You've got a bad case of cunctatitis, a disease whose main symptom is intense procrastination. You never do today what you can put off until tomorrow, including putting off until the day after tomorrow all the things you put off yesterday. Also, dyslexic people think you're incredibly vulgar.
Eh. You'll figure out what this effect does later...
- Procrastination Giant (5 Adventures)
- Lowers Combat Initiative by 1000.
- This effect makes running away nearly impossible, due to the combat initiative reduction.
- You still will get the initiative when fighting Procrastination Giants and other monsters with 0 initiative.
- Besides lowering combat initiative, this effect has a 50% chance of preventing your actions in combat, replacing your actions with the following messages:
- You decide to use that skill later.
- You decide to attack him later.
- You decide to use that item later.
- Failed skills do not consume MP, nor do failed item uses consume the item.
- Skills which perform weapon attacks (such as Thrust-Smack or Headbutt) have significantly reduced chances of working, as both the skill and the attack itself are subject to procrastination.
- Only gained when performing melee attacks -- using combat items, spells, ranged weapons, or some skills such as Spectral Snapper will not trigger this effect. Skills such as Shieldbutt or Thrust-Smack can trigger this effect.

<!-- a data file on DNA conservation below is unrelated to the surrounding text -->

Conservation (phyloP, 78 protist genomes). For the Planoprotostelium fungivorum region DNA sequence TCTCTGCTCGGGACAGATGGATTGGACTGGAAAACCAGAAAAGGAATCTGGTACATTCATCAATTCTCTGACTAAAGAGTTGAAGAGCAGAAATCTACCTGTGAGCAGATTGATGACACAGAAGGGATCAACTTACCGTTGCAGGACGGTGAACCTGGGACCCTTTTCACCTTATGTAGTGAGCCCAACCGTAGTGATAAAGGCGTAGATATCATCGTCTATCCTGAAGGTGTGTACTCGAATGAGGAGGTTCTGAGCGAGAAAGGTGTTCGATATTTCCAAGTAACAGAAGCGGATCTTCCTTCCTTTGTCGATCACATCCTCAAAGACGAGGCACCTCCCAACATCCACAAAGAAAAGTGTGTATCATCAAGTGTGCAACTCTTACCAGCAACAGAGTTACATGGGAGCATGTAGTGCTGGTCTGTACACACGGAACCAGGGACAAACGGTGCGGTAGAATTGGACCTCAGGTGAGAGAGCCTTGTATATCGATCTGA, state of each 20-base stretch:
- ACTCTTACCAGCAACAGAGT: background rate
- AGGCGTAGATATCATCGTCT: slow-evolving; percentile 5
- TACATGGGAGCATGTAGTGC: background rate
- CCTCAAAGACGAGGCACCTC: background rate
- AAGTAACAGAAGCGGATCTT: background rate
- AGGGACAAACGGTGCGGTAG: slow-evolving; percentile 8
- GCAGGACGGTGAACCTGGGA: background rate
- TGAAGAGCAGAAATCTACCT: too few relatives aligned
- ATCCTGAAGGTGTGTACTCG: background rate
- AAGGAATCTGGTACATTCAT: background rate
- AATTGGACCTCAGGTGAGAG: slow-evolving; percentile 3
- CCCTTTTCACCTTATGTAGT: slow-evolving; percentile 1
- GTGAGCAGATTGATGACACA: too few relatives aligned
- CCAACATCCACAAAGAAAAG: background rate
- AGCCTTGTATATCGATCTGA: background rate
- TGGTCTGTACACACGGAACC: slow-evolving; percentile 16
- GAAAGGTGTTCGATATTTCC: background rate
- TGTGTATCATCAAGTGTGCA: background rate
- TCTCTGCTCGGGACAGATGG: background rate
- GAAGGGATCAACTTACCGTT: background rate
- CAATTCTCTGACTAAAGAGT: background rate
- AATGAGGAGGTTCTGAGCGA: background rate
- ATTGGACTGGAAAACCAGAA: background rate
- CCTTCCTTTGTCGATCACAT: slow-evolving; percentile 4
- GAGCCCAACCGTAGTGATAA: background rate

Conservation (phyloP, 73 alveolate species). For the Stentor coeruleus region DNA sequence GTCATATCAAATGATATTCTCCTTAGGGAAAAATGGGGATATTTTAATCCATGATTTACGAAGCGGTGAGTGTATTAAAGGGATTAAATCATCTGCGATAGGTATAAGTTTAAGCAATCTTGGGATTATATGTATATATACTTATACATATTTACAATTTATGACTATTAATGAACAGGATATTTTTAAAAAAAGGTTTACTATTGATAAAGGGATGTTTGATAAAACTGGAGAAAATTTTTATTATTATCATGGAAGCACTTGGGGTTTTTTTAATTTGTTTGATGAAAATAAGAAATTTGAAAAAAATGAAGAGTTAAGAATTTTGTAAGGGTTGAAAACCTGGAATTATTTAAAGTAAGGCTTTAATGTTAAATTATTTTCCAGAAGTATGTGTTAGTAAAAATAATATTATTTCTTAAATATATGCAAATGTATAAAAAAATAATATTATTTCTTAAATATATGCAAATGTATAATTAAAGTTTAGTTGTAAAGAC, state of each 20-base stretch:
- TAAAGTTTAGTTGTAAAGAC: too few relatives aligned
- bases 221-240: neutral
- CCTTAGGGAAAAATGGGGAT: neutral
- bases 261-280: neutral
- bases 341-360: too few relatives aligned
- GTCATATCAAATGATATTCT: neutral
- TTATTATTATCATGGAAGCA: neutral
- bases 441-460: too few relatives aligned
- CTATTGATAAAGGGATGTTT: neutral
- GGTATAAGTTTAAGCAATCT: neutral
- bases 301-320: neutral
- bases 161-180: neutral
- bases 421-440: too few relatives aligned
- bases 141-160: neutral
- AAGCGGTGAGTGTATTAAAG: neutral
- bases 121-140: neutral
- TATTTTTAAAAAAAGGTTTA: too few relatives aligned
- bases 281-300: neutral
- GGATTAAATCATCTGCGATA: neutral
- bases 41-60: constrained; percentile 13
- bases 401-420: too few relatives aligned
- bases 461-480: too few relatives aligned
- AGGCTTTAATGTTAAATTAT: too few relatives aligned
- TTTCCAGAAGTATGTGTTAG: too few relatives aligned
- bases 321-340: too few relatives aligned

- Can be removed by casting Disco Nap with the Adventurer of Leisure skill or using ancient Magi-Wipes.
- A cunctation is a delay, and "-itis" means "inflammation of" but is often mistaken to mean "disease of," so cunctatitis is the disease of procrastination.
- The vulgarity most likely lies in the transposition of a couple of letters in the name of the effect.
- Dyslexia, commonly thought to be a mental disease that causes letters to appear switched around, is actually a reading disability that leads to various difficulties with written language, especially in decoding and spelling. In fact, it is common for readers to automatically "swap" letters in order to make an unfamiliar-seeming word parseable -- when this happens in everyday life (as it does for many reading the name of this "disease" for the first time), many people (inaccurately) call it a "dyslexic moment."